# Classical Mechanics: Uniform Circular Motion

## Uniform Circular Motion

Transcript: Today we will discuss what we call "uniform circular motion." What is uniform circular motion? An object goes around in a circle, has radius r and the object is here.

This is the velocity.

It's a vector, perpendicular.

And later in time when the object is here the velocity has changed, but the speed has not changed.

We introduce T, what we call the period--

of course it's in seconds--

which is the time to go around once.

We introduce the frequency, f, which we call the frequency which is the number of rotations per second.

And so the units are either seconds minus one

or, as most physicists will call it, "hertz" and so frequency is one divided by T.

We also introduce angular velocity, omega which we call angular velocity.

Angular velocity means not how many meters per second

but how many radians per second.

So since there are two pi radians in one circumference--

in one full circle--

and it takes T seconds to go around once it is immediately obvious that omega equals two pi divided by T.

This is something that I would like you to remember.

Omega equals two pi divided by T--

two pi radians in capital T seconds.

The speed, v, is, of course, the circumference two pi r divided by the time to go around once but since two pi divided by T is omega you can also write for this "omega r." And this is also something that I want you to remember.

These two things you really want to remember.

The speed is not changing, but the velocity vector is changing.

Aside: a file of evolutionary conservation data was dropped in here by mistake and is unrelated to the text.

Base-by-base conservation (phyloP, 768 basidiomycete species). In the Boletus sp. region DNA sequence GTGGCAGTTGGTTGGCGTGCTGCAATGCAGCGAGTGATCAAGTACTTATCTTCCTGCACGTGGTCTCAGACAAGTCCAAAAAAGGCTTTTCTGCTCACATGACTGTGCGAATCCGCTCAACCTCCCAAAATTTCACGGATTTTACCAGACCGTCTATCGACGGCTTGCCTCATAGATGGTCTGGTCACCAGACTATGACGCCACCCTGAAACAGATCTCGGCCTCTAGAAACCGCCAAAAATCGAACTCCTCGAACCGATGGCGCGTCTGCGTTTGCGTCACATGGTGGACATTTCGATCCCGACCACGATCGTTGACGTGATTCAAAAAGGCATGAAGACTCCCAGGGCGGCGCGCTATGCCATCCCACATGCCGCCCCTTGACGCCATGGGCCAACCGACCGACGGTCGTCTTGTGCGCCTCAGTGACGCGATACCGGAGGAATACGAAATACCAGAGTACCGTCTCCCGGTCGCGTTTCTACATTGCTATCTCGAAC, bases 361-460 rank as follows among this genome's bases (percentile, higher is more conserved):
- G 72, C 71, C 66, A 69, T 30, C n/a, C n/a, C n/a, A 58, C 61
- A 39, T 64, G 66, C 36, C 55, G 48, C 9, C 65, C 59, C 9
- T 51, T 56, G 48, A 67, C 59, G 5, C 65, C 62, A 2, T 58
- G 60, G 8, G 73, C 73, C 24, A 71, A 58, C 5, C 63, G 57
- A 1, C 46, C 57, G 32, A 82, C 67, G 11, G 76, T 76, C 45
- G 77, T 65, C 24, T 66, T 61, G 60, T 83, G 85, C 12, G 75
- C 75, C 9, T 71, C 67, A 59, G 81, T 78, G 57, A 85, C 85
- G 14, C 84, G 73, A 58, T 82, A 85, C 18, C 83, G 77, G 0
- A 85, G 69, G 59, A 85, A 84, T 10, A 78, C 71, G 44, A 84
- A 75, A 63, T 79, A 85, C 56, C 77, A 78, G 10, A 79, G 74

Therefore there must be an acceleration.

That is non-negotiable.

You can derive what that acceleration must be in terms of magnitude and in terms of direction.

It's about a five, six minutes derivation.

You'll find it in your book.

I have decided to give you the results so that you read up on the book so that we can more talk about the physics rather than on the derivation.

This acceleration that is necessary to make the change in the velocity vector is always pointing towards the center of the circle.

We call it "centripetal acceleration." Centripetal, pointing towards the center.

And here, also pointing towards the center.

It's a vector.

And the magnitude of the centripetal acceleration equals v squared divided by r, which is this v and therefore it's also omega squared r.

And so now we have three equations and those are the only three you really would like to remember.

We can have a simple example.

Let's have a vacuum cleaner, which has a rotor inside which scoops the air out or in, whichever way you look at it.

And let's assume that the vacuum cleaner these scoops have a radius r of about ten centimeters and that it goes around 600 revolutions per minute, 600 rpm.

600 rpm would translate into a frequency, f, of 10 Hz so it would translate into a period going around in one-tenth of a second.

So omega, angular velocity, which is two pi divided by T is then approximately 63 radians per second and the speed, v, equals omega r is then roughly 6.3 meters per second.

The centripetal acceleration--

and that's really my goal--

the centripetal acceleration would be omega squared r or if you prefer, you can take v squared over r.

You will get the same answer, of course, and you will find that that is about 400 meters per second squared.

And that is huge.

That is 40 times the acceleration due to gravity.

It's a phenomenal acceleration, the simple vacuum cleaner.

Notice that the acceleration, the centripetal acceleration is linear in r.

Don't think that it is inversely proportional with r.

That's a mistake, because v itself is a function of r.

If you were sitting here then your velocity would be lower.

Since omega is the same for the entire motion you really have to look at this equation and you see that the centripetal acceleration is proportional with r.